Department of Justice is now the Department of Communities and Justice. Find out more >
After both you and the defendant have presented your case at the hearing, the magistrate or assessor will make a decision. Usually the decision is made on the same day as the hearing.
Sometimes the decision of the magistrate or assessor is 'reserved'. This means that the magistrate or assessor needs some more time to consider all the evidence. The decision will be postponed to another day and the court will contact you when the decision has been made.
If you win, the court has made a judgment in your favour.
If your claim is for money, the amount of money you are owed is called the judgment debt. You are now called the judgment creditor and the defendant becomes the judgment debtor.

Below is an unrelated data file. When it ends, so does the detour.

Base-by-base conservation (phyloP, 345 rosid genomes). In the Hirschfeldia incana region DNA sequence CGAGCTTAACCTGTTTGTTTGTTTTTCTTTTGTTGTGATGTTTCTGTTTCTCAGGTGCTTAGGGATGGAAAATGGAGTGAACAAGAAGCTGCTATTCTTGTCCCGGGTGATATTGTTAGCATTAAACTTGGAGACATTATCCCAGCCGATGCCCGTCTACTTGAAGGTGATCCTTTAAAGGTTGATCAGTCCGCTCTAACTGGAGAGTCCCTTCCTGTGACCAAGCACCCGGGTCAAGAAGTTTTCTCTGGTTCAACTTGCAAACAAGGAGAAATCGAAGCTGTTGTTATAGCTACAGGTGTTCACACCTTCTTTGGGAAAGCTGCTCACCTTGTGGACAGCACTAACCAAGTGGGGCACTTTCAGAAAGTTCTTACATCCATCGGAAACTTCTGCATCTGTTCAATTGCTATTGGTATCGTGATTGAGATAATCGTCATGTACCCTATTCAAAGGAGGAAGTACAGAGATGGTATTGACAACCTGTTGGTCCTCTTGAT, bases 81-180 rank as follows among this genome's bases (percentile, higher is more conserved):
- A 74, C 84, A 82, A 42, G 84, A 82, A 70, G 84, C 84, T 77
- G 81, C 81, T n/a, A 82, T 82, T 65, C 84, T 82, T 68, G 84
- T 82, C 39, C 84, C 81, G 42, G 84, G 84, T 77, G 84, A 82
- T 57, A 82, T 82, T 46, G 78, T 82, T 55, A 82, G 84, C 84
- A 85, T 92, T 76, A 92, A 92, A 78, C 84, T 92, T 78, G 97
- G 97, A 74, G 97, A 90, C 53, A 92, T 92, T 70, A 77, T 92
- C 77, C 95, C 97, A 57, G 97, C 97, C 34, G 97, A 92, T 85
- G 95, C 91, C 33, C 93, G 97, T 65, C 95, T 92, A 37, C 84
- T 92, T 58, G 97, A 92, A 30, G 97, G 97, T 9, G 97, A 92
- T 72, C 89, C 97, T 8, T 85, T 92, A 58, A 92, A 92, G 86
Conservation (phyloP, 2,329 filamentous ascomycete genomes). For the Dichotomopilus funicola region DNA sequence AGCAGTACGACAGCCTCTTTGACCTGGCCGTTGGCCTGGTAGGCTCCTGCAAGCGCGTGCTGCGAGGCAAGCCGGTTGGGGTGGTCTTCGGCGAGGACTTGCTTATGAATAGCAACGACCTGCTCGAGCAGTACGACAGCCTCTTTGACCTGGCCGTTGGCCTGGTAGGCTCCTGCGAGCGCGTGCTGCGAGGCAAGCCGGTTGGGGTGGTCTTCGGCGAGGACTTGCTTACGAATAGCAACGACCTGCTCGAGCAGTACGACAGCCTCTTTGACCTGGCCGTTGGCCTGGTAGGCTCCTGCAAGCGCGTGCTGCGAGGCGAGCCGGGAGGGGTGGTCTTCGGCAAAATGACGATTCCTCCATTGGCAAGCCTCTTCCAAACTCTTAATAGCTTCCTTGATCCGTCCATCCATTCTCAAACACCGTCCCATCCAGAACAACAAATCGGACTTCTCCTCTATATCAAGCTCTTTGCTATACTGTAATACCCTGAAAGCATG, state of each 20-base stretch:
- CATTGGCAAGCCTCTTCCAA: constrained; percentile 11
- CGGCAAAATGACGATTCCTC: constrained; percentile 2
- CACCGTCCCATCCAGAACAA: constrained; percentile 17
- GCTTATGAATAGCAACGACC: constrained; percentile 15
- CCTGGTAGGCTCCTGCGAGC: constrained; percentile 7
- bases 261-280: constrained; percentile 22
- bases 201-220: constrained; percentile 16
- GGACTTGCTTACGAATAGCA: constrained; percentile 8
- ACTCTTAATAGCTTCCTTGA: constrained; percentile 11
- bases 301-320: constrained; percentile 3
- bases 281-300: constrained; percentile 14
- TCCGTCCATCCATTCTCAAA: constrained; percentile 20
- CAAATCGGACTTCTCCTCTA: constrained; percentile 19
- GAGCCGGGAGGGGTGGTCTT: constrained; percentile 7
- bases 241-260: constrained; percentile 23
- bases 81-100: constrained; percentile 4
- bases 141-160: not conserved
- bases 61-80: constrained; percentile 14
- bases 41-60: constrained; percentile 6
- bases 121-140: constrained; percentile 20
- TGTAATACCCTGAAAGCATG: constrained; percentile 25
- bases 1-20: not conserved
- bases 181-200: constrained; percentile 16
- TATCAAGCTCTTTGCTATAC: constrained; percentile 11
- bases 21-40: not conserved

The court will order the other party to pay you the money or return the goods you claimed as well as any interest, filing and service fees you have claimed. The judgment takes effect immediately when it is made. Sometimes, the court can set a date for when money should be paid or when goods should be returned.
If the other party does not pay all of the judgment debt within 28 days of the date of the judgment, you can claim interest on the unpaid amount of the judgment debt until it is paid. This is called 'post judgment interest'.
If the other party does not pay the judgment or return goods, you can take steps to force them to follow the judgment. This is called enforcement. For more information, see Enforcement.
If you lose the case, do not argue with the magistrate or assessor.
An order may be made that you have to pay the other party's legal costs.
If you want to appeal the decision, you should get legal advice. An appeal must be filed within 28 days of the date of the decision.
For more information, see Appeals and reviews.